Automatic Brake-Locking Wheelchair

Wheelchair users may sometimes forget to put on the breaks before standing up, causing the wheelchair to roll away. The purpose of this project was to create an automatic locking system for wheelchairs to prevent this and the risk of injury or falls.

Project Status: Complete

Project Description

Wheelchair users may sometimes forget to put on the breaks before standing up. As a result, the wheelchair may roll away and the person could fall or get injured. The purpose of this project was to create an automatic locking system for wheelchairs that is easy to install and relatively inexpensive. The goal was to have the wheelchair lock when the user is about to stand up and unlock when the user sits down again.

The newly designed system is composed of a pressure mat and a locking mechanism. The pressure mat fits underneath the cushion on the wheelchair seat. When a user stands up, this information is communicated to the locking mechanism that locks the wheelchair in place. When a user sits down, the system unlocks the wheelchair. This solution was tested with a small group of older adults.

Feedback from older adults revealed that the solution worked extremely well and was able to successfully lock the wheelchair in place when a user stands. Key pieces of feedback were:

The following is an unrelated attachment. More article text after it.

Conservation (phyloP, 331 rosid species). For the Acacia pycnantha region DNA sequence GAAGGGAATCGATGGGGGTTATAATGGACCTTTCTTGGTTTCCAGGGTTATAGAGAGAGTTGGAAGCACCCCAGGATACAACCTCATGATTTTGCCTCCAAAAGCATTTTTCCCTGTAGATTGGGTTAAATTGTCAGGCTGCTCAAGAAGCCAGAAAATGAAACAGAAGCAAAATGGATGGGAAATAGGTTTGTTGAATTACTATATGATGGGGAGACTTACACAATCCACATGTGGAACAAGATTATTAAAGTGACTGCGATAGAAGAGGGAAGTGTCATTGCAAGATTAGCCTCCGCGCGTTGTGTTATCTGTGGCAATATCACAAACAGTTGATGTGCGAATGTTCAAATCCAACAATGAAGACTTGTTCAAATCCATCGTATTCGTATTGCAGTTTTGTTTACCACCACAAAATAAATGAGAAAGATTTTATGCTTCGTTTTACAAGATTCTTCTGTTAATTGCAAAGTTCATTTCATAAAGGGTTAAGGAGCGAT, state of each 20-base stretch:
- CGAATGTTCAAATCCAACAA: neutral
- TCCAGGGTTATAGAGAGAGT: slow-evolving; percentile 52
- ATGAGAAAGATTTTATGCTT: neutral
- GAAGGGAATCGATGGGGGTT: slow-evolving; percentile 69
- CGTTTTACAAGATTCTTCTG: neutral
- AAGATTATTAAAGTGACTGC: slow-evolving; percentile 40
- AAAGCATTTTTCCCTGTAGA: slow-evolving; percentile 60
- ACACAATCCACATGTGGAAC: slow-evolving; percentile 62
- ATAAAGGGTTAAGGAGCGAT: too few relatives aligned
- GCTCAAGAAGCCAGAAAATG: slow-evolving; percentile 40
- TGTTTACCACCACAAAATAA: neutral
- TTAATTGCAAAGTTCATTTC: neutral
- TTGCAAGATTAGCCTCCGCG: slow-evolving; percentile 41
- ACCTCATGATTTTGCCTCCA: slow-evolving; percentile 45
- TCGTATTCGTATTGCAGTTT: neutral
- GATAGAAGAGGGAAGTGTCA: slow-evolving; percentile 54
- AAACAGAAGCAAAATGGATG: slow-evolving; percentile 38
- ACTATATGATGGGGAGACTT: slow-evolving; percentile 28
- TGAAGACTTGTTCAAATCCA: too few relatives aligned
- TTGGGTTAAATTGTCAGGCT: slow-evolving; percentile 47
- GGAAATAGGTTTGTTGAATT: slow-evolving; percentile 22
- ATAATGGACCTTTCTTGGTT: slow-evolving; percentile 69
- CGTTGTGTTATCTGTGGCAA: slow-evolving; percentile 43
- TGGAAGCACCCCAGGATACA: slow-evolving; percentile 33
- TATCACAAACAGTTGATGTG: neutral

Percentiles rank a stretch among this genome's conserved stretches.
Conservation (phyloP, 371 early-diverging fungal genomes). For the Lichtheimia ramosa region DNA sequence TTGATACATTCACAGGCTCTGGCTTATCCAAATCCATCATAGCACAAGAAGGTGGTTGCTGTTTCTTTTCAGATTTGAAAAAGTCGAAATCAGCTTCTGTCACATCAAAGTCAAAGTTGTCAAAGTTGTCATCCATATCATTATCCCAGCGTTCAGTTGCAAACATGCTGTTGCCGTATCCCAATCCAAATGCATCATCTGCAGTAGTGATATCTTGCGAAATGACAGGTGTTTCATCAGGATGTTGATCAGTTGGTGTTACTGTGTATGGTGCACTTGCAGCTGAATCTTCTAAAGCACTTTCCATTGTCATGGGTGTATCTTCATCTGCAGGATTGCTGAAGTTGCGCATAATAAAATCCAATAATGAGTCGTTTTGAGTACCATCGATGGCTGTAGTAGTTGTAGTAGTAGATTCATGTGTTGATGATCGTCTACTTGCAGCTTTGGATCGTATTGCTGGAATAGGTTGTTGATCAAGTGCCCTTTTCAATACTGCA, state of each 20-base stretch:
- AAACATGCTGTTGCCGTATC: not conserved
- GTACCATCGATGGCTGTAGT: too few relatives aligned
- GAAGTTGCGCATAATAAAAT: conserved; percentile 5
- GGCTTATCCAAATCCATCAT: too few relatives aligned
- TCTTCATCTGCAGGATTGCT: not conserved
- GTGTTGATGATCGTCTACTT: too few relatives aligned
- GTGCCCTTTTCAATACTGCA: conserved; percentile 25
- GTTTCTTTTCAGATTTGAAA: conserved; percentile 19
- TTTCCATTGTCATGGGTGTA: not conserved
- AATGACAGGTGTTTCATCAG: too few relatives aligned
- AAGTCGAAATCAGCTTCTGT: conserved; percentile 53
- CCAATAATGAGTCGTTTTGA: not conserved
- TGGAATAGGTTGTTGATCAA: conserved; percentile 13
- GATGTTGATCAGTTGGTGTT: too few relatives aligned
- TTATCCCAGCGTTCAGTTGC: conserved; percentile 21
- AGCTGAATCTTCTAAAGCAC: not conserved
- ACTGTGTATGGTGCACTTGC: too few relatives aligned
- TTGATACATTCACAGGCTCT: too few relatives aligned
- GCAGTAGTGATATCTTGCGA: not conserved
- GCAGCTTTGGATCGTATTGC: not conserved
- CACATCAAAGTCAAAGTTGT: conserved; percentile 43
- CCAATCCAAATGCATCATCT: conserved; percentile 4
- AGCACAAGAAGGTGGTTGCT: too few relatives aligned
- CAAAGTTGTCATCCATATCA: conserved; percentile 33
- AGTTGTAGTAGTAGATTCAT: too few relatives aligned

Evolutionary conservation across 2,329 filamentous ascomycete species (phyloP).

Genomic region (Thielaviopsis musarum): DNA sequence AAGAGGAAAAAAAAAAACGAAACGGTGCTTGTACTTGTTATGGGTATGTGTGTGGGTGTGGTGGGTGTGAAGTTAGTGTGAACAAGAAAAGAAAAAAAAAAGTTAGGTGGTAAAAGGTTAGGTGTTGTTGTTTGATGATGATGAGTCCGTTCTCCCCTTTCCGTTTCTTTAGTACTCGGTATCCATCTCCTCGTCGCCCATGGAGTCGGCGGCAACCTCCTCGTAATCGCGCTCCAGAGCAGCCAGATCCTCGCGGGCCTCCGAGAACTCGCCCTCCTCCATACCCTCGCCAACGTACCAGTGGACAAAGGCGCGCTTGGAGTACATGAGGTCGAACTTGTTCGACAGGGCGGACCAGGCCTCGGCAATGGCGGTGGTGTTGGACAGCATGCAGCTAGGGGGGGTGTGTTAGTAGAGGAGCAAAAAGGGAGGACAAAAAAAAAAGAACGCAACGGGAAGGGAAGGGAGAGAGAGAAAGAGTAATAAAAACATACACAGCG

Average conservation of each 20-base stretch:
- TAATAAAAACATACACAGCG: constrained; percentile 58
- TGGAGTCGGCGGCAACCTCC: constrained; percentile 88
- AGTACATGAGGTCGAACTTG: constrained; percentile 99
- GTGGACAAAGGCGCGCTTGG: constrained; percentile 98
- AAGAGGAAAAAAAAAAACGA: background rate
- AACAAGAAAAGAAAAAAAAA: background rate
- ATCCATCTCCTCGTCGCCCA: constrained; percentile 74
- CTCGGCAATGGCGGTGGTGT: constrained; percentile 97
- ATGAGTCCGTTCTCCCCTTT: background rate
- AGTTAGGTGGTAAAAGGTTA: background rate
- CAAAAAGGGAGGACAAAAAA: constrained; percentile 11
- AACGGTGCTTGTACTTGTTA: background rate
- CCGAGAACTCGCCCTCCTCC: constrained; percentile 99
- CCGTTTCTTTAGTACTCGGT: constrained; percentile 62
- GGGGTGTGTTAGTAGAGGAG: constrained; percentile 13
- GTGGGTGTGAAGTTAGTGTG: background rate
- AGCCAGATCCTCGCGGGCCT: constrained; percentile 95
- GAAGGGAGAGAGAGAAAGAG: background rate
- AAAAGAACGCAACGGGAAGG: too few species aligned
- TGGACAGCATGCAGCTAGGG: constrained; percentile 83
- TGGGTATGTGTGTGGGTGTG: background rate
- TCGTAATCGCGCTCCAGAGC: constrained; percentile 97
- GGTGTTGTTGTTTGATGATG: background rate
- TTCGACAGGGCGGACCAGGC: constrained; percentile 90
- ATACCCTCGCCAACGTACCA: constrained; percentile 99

• To engage the locking mechanism earlier.
• To modify the system to completely minimize any backwards movement of the wheelchair when standing up.
• To improve the electronic parts for a more reliable solution.

After more testing, the system could be produced for different types of wheelchairs. In practice, the system could easily be installed on wheelchairs, but would need to be recharged every night. The system would help ensure older adults or anyone using a wheelchair are safe when they try to stand up, regardless of whether or not their wheelchair brakes are on.

Project Lead

Project Team

Tristan Amini - Undergraduate student
Jonathan DeVries - Undergraduate student
Mousa Khan - Undergraduate student
Aaron Wiersma - Undergraduate student

Research Topics